On the second half of the term, during my Business Communication course, instead of a regular final exam students were introduced to contemporary dilemmas demanding ethical reasoning. We were supposed to argue under a certain point of view on controversial themes such as intellectual property rights, abortion, bioethics and so on. In many cases, what happened was that students had to create their own narratives from scratch, as the complexity we could see in those themes after the ethical and communicational concepts discussed on the first half of the semester was new to a majority. It was not uncommon for some to depend on defending an opinion given by the professor that was contradictory to their real ones.
Some concepts were embedded on the first classes but once students started to feel mature and confident enough the professor got out of our ways to assume his position as an interpreter. He started to teach based more on the information we brought to classes than on his assumptions of what could be more relevant. There were guidelines he accorded to us so that all the diversity of situations he had on mind could flourish in classes, but he had not an exact idea of which situations we were about to talk. Regarding our final work, at the end of the term this was no different.
We got in touch with each other and as expected we used a lot of content found on the internet to deeper understand the topics we were discussing about, in order to present our final argumentation in front of the professor and our colleagues. At that moment, I realized how the internet which so many professors neglect in Brazil can be used as a window of infinite possibilities. Since we had started to research, almost every student discovered by practicing how embedded narratives work as a startup but not as the final destination. We learned about how many different points of view are there when you face real world situations and how they can be justified by an even larger number of particular theories. After some initial ignition from the professor's part, we did it all mostly in our own. We even found authors the professor was not plenty familiar with and in some cases prepared an outstanding creative reasoning to an old and universal dilemma.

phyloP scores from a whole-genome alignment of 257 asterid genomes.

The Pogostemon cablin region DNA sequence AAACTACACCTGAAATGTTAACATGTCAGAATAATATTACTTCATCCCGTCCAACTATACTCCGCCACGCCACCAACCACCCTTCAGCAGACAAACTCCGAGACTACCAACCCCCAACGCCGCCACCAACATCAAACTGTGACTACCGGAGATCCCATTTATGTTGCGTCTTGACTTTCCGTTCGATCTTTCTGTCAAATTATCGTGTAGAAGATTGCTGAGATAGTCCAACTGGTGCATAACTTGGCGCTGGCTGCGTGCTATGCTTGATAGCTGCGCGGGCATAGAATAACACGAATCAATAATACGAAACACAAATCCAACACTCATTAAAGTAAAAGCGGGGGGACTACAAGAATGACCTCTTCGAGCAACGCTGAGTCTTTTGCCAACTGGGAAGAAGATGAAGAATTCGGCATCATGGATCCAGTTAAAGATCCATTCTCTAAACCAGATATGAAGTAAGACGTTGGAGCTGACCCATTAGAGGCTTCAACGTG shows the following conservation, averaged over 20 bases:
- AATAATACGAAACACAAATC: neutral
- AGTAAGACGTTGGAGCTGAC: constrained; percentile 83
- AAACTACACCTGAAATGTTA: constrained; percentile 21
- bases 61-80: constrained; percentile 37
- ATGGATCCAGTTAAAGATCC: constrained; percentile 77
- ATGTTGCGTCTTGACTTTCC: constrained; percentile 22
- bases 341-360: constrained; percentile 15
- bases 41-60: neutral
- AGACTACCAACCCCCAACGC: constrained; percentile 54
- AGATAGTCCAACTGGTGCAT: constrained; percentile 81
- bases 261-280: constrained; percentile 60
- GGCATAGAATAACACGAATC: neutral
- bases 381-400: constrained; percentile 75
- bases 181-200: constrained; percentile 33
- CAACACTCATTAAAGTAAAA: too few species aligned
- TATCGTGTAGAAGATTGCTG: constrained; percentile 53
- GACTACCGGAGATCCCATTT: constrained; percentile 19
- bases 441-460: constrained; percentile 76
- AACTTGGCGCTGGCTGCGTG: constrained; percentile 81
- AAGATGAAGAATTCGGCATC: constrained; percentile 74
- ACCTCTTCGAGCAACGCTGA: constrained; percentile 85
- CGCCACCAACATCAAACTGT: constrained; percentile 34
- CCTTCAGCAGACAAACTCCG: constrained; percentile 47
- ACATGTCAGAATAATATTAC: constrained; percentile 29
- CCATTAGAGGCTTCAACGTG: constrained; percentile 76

After this, we were a step further into becoming interpreters by ourselves, for ourselves. I should remark one last time that just like in my initial metaphor, a student can passionately embrace learning not when a professor tells them what they should learn, but when they point out how much of the world this student or anyone else does not know about. There should always be a balance between embedded and emergent narratives. By exposing and expanding the ignorance layer (5) sometimes we are all immersed in, huge incentives are immediately created for those who dominate the right tools. No matter if I am talking about the pencil a child can use to write new words after seeing an embarrassing blank sheet of paper inviting them to new discoveries; or if I am admiring the digital content we found out to surpass the profound philosophical questions a professor asked us. In the end, even the most unmotivated (by the lack of equations) Economics student will be able to understand what the Nobel Prize winner F. A. Hayek (6) tried to mean when he tried to raise economists’ awareness to the fact that:
The curious task of Economics is to demonstrate to men how little they really know about what they imagine they can design. To the naive mind that can conceive of order only as the product of deliberate arrangement, it may seem absurd that in complex conditions order, and adaptation to the unknown, can be achieved more effectively by decentralizing decisions and that a division of authority will actually extend the possibility of overall order. Yet that decentralization actually leads to more information being taken into account.
Just like in the internet where information is dispersed among all its users, then aggregated and infinitely recreated; in the classroom stories should emerge from numerous directions, then interpreted and finally told to others to prove they really matter.
I would like to say a huge thank you to my professors Richard Fonseca and Ronaldo Lemos for the amazing discussions and insights!
1 Miller, J. Narrative, In Critical Terms for Literary Study. 1990. p. 77
2 Deslandes, G. Wittgenstein and the Practical Turn in Business Ethics. Electronic Journal of Business Ethics and Organizations Studies. Vol. 16, No. 1, P. 52. 2011.
3 Bolshaw, C; Cruz. G; Gutiérrez, L; Protásio, A. Por que contar histórias? Um diálogo entre autores sobre narrativa. 2012.
4 Salen, K; Zimmerman, E. Rules of Play: Game Design Fundamentals. 2003.
5 Tiago Mattos (Perestroika) @ TEDx Porto Alegre.
6 Hayek, F. A. The Fatal Conceit. 1988, p. 76.